1. What are the moral issues raised by this scenario?
2. Did von Wegner misrepresent his method? Did he deceive Alice and the federal agency? Should Dr. von Wegner have indicated the drawbacks of his new method?
3. Should the agency have researched the method more thoroughly before granting funding?
4. Is the report adequate as a basis for demonstrating compliance with regulations regarding public health and safety? Should the information be trusted, or should it be compared with the findings of another method? Would it make a difference if the report showed the site to be unsafe?
5. How should Alice proceed?
6. How does scientific conflict impact decision making?
Noon - Public Perceptions of Risk. At lunch, Alice reads an article in the local newspaper about the latest in a series of minor tremors at the site. She recalls that reports on the potential for seismic activity at the site determined a probability greater than 1 in 10,000 that an earthquake of 7.0 or greater on the Richter scale would occur in the next 1000 years. Therefore, the site met the established regulatory requirements for designation as a suitable site for waste disposal. However, the newspaper quotes a "knowledgeable source" from an environmental group, who asserts that the most recent tremor is evidence that the potential for earthquakes in the vicinity of the waste disposal site make it unsafe. This group has been a vocal opponent to the disposal program Alice is working on. As a geologist, Alice knows that earthquakes occur almost everywhere, including the waste site, and that seismic investigations have shown that the site is safe.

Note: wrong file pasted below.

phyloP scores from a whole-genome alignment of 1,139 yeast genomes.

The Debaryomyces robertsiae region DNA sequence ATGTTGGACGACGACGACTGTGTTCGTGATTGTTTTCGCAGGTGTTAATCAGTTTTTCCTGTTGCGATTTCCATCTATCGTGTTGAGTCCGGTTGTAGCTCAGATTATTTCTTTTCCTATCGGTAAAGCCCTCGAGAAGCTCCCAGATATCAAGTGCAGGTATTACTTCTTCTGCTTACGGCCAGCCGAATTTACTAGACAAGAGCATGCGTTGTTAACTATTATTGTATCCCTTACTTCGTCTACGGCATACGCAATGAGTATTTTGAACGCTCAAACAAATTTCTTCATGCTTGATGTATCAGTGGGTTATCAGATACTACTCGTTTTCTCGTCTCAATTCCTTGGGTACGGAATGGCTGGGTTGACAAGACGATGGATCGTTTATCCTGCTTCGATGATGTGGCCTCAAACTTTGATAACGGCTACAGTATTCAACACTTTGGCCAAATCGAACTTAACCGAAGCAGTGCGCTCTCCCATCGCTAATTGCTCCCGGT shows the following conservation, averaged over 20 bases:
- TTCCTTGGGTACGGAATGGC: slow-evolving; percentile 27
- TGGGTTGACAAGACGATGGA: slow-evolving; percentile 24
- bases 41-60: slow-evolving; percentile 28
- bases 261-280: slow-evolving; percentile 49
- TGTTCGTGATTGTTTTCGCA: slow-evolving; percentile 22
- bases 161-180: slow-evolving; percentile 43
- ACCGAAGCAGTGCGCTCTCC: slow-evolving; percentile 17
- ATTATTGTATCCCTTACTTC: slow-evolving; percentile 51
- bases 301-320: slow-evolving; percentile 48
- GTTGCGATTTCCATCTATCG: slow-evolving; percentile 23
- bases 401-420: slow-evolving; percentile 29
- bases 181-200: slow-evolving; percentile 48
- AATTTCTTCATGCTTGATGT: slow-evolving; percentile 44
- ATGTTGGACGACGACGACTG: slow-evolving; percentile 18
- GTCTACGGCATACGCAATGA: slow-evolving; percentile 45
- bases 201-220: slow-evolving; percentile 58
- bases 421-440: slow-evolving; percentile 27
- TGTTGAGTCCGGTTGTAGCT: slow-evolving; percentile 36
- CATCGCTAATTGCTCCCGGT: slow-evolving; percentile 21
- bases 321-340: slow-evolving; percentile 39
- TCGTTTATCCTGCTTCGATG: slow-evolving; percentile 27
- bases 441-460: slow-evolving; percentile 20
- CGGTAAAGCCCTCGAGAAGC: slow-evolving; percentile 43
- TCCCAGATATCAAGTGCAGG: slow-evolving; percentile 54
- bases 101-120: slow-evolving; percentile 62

7. Does Alice have a responsibility to act in this situation?
8. Are there moral issues in the use of science for advocacy or political purposes?
9. How safe is safe? Does the federal agency have a responsibility to explain the potential hazards of this site in terms the public can understand?
6 p.m. - Conflict of Interest. In addition to her federal job, Alice has begun to take graduate classes at Western Gambling State University, but she has not chosen a research topic or an academic adviser. Early in the semester, the professor teaching Alice's class, Dr. Sharpo, discusses a research proposal he has developed to use the microbe Toxiconsumus, which may have the ability to chemically neutralize toxic waste. Alice is excited by the topic and considers approaching Dr. Sharpo to discuss this topic as the subject of her dissertation research.
8 a.m. The Next Day. Alice is surprised to learn that Dr. Sharpo has submitted a proposal to the federal agency where Alice works. He is applying for funding to assess the utility of using the microbe on the toxic waste disposal program. Alice's supervisor asks her to serve on a five-person team to review the university's proposal and provide a recommendation on whether the research should be funded. If use of the microbe proves feasible, Alice could use this topic for her dissertation.
10. What ethical issues does this scenario raise? Should Alice review the proposal?
11. Under what conditions would conflicts of interest or issues of independence arise in relation to government-sponsored scientific research?
Brian Schrag, ed., Research Ethics: Cases and Commentaries, Volume 4, Bloomington, Indiana: Association for Practical and Professional Ethics, 2000.